Milos Raonic, the giant 6’5’’ Canadian, is one of the rising stars in tennis. Ranked sixteenth in the world, some experts reckon he is a dark horse for this year’s U.S. Open. But even as he was out practicing on Grandstand in the heat of mid-day, fellow Canadian, Frank Dancevic, who not long ago was the country’s highest-ranked player was playing Russia’s Teymuraz Gabashvili (a tour veteran himself) in the first round of qualifying on Court No.7. It’s easy to think of these players as struggling minnows, but both Dancevic and Gabashvili have won more than a million dollars in prize money in their careers. Failing to qualify for the main draw will hurt them from a financial perspective, but more than that it would make them fall in stature.
It was 1-1 in the first set when I waited outside the court with a pair of old women for the change of ends, when we would be permitted entry. The frailer of the two, dressed in a grey straw hat and fashionable blue glasses and carrying a green bag with “Wimbledon” emblazoned on it, told the other: “I’d root against the Canadian but his opponent is Russian.” They sat inside for no more than three games.
Dancevic, fuzzy-haired and easily combustible, is an interesting player to watch. His game is sometimes beautiful—his single-handed backhand is a real treat, and his serves are often acute and clever—but he is essentially a counter-puncher, generally doing nothing more than lobbing the ball to the other side and waiting for his opponent to blunder. For most of the first set (which he won 6-3) he was successful, frustrating Gabashvili into making a string of unforced errors. But as the Russian found the rhythm on his groundstrokes, Dancevic’s game faded, so much so that in between spewing harsh Croatian abuses, mostly toward himself, he launched a ball well over the practice courts where Serena was simultaneously training. He received a warning from the chair umpire for his efforts.
Once Raonic and Andreas Seppi, the twenty-seventh ranked player in the world, whom almost no one on Grandstand seemed to recognize, were done with their practice, Andy Murray walked in to play a couple of practice sets against Stanislas Wawrnika, a former quarterfinalist at the Open.The crowd, thin up to the point, began to grow as the pair warmed up.
Murray, unlike, say, Djokovic doesn’t muck around in practice. In the first set he waltzed past Wawrinka, not holding back on his serve or his groundstrokes, which he struck with ferocity. He hit his forehands—once his biggest weakness and now a strength—flat and hard, finding the lines with unbelievable accuracy. Ivan Lendl, wearing a blue Sparta Prague jersey, dark shades and a baseball cap, stood by his side, whispering instructions between points.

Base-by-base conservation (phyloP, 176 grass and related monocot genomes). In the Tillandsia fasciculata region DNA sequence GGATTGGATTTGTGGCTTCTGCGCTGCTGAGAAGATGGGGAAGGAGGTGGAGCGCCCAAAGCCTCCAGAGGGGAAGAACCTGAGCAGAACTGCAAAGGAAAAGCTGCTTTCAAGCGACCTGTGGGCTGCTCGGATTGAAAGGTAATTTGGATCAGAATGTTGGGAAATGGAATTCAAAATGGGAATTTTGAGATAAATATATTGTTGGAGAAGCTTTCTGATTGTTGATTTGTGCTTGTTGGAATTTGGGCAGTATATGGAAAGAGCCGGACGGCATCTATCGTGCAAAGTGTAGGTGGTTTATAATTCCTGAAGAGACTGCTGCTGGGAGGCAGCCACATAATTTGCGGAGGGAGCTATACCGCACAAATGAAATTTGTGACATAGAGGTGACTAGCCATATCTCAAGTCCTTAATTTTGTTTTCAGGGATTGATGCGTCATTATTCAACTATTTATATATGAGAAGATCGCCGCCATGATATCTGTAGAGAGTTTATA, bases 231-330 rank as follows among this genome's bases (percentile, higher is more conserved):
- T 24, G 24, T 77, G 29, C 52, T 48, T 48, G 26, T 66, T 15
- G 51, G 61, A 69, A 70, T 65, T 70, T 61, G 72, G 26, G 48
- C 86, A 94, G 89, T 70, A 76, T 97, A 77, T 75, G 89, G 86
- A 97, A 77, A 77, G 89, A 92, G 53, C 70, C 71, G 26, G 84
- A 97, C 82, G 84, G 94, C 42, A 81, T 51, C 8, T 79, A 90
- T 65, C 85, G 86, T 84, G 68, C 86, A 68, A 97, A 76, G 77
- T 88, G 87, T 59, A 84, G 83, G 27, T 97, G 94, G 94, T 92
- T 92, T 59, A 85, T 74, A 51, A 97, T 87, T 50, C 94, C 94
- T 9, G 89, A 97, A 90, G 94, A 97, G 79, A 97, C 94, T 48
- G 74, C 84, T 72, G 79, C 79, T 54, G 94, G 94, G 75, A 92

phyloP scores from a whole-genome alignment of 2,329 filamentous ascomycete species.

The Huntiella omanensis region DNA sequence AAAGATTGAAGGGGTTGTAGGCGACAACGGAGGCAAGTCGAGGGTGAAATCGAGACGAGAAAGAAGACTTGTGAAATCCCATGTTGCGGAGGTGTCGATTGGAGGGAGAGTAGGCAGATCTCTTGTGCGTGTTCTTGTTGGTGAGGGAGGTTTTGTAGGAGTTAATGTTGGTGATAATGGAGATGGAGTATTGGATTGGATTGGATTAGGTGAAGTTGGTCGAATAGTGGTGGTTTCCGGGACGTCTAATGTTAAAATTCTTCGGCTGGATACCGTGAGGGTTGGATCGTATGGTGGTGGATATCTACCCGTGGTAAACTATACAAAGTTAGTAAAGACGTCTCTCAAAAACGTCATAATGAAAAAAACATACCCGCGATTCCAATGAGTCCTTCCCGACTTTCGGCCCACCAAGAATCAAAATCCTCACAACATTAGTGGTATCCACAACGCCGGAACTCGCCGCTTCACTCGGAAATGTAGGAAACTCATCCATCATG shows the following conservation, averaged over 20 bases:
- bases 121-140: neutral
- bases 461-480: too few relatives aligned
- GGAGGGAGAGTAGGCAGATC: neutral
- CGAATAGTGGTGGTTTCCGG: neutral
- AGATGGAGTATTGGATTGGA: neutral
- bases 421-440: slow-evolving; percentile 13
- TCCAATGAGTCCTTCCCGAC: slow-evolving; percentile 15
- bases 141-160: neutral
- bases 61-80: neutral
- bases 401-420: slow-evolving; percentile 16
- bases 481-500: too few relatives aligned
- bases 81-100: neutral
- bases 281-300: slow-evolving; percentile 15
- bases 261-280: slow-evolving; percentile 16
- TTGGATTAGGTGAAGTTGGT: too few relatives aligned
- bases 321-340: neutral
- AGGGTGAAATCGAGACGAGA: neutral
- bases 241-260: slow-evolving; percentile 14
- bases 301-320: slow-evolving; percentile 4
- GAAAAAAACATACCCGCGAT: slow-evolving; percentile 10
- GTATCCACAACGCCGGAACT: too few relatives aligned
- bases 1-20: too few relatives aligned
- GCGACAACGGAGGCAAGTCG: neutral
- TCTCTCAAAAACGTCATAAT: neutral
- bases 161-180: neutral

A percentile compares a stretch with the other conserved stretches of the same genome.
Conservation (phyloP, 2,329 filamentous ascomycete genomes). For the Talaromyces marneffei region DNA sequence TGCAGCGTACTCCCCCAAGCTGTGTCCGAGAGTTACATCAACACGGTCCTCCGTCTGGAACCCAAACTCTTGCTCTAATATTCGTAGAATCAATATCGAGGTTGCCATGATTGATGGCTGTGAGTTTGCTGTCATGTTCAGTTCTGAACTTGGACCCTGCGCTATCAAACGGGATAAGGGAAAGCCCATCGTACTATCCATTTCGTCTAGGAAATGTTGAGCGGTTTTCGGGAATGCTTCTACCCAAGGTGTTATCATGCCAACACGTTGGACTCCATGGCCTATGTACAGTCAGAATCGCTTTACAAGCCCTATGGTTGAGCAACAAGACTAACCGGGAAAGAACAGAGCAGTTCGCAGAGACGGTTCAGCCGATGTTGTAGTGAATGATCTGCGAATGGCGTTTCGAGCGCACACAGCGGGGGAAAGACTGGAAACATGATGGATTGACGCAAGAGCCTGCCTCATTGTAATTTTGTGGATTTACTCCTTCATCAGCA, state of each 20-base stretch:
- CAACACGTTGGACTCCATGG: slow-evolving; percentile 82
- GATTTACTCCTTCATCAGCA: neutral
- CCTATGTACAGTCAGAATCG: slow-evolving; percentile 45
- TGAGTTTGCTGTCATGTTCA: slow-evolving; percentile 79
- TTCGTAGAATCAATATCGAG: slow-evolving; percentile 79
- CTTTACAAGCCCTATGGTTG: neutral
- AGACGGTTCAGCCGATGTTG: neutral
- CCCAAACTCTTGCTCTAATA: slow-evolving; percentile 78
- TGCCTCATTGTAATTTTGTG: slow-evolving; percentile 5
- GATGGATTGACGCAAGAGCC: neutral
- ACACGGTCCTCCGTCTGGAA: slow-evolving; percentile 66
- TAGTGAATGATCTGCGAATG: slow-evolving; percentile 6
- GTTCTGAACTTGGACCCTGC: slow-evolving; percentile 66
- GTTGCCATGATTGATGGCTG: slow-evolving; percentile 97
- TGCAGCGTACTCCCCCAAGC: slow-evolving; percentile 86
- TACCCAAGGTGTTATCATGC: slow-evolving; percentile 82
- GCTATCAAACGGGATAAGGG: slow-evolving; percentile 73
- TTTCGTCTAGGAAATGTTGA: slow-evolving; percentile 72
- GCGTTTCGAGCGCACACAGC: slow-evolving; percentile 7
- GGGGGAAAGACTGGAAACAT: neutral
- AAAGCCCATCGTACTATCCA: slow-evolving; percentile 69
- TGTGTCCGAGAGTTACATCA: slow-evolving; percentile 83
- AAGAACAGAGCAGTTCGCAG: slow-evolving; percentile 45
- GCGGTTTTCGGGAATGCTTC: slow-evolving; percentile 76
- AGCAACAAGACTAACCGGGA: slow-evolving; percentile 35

Even when in training, Murray’s famous ticks are in evidence—the constant tugging of his wristbands, almost as though they hamper him more than comfort him, and the grimace on his face even after playing a good stroke. Every little movement of his on the court is accentuated, his sneakers squeak at varying degrees of squeakiness, but the sound is pervasive. He also looked in great shape, chasing down seemingly lost causes, making Wawrinka play the extra shot. But the second set was closer; they were on Murray’s serve at 3-4 when the rain began to pelt down.
At 4 p.m., a huge middle-aged man, dressed in an Adidas kit, walked in to Louis Armstrong Stadium. He proceeded to drop his equipment on the opposite end of Youzhny’s—not a good sign if it was Federer that you were expecting. Yet, the fans stayed on, still queued in an unruly circle around the outside of the tunnel. This was not his coach Paul Annacone, but maybe he was someone from his camp who had a separate Adidas sponsorship. Nothing could come in the way of a good rumor.
Only, a few minutes behind him, another Adidas-clad tennis player walked in, racket in hand. The stargazers stared at him intently for a few seconds as he made his way toward the baseline, after exchanging pleasantries at the net with Youzhny and his coach. Having tried in vain to identify the new player, the autograph hunters slowly began to depart, vanishing, perhaps onto the outer practice courts to seek someone famous. The crowd on the west stands made their way out, as well. Only a few noisy kids remained, joking and running around in circles, playing pranks on each other. If this bothered Youzhny or Phillip Kohlschreiber—the German who only recently had his best Grand Slam showing, a quarterfinal appearance at Wimbledon—they gave no signs. They proceeded to warm up, first exchanging a few gentle rallies, and then striking dazzling single-handed backhands cross-court at each other.